Three. Shabbat is good for recharging our creativity.
It’s a rule of physics that two things cannot occupy the same space and just as this axiom applies to things, it also applies to ideas. We need to create an empty space through the cessation of our creative endeavors, so that new inspirations can take hold.
I’ve seen this idea played out in my own creative work over the course the last thirty years. At times I feel as if I’ve tapped into some indefatigable wellspring of invention – and while I have no empirical proof – I believe my observance of Shabbat has had a great deal to do with this.
Four. Shabbat observance will slow the pace of life.
As I mentioned above, I don’t think that our lives are any slower paced than lives were in 1816. Life is by nature finite, and therefore fast-paced. Adopting the rhythms of Shabbat-time into our week has the same effect as breathing slowly, decelerating our lives, both mentally and physically. The world feels chaotic; we all sense it. It feels out of control on so many levels, and it too often seems that we are being pushed along by demands and situations, rather than being able to guide the course of our own lives.
I’ve used these words several times in this piece but it’s important to repeat them – regular, systematized, un-cancelable, un-changing; Shabbat is a bedrock in time that cannot be moved aside for anything other than life-threatening situations.
When I got my first recording contract in 1987, just a year after my father died, I decided that I would begin to protect my most valuable resource. That resource wasn’t artistic control, or the power to decide what my record jackets would look like, (though I had those as well), it was my time. I made it known to everyone I was working with that I would not perform on Shabbat no matter what the reason.
It wasn’t as if my convictions weren’t tested. There were several slots on the “Tonight Show” that I turned down, opportunities to open for Sting and other top artists that I waived away – all because these opportunities, while presumably good for my career, would have violated my observance of Shabbat. As a consequence, my understanding of time as something precious, something that belonged to me (and later, my family) alone, would have been violated, too.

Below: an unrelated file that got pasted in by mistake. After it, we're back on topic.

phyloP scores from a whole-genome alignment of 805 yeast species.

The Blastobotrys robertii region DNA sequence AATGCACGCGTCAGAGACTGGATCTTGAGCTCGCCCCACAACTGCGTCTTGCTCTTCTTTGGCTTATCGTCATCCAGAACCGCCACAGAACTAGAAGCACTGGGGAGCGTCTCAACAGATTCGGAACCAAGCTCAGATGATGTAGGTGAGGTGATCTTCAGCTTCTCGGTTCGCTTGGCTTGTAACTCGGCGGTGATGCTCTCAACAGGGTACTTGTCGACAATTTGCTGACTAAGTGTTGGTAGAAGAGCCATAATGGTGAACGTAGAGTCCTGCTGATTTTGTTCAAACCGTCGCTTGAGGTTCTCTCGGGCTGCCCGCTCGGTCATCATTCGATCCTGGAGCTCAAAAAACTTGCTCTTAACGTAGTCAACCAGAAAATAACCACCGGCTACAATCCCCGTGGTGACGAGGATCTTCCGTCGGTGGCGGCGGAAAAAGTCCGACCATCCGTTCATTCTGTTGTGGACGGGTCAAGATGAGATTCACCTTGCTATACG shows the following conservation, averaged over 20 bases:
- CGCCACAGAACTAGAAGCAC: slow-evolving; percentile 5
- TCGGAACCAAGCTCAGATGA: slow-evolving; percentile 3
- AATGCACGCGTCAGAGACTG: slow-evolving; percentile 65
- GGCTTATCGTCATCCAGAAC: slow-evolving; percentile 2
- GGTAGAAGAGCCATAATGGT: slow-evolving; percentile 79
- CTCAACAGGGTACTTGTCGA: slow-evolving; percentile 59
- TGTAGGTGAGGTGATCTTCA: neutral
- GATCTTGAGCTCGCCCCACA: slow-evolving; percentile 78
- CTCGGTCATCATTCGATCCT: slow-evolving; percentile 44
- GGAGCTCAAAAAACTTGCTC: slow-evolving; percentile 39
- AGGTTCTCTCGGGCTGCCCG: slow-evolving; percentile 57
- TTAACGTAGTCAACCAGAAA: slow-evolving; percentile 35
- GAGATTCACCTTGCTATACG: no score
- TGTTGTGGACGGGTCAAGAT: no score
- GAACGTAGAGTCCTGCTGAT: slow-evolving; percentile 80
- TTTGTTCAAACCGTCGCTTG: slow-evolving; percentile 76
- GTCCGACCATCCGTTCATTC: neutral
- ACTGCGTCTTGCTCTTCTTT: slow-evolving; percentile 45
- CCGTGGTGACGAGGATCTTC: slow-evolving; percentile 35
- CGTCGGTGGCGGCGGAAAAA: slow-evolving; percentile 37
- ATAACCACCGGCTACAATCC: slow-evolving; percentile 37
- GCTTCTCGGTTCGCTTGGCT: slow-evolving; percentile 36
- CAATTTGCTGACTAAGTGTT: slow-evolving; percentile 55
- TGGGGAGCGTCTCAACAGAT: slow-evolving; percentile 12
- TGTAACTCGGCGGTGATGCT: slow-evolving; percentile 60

Five. Shabbat helps us acquire a mature perspective on life.
As children we couldn’t help but be burdened by our unfulfilled desires. We wanted the things we wanted and waiting, for any length of time, just wouldn’t do. Our immature minds were not yet sophisticated enough to realize that staving off a momentary pleasure for a longer-term gain would, in the end, bring us far more pleasure.
Now you may think, as I often do, “Hey, I’m an adult, and I know damn well I haven’t mastered any of that stavin-off pleasure s*&t.” True, most of us will spend the rest of our lives sharpening our skills in that area, but the difference is that the vast majority of us have come to understand at least, that while we might not be perfect at delaying our gratification, diligent practice in this area is, nonetheless, a worthy effort.
To me Shabbat is about honing a sense of having arrived. We must all work and strive, of course, but we also need to feel as if we’ve come home again, come back to some midpoint from which we see life from a broader, richer perspective.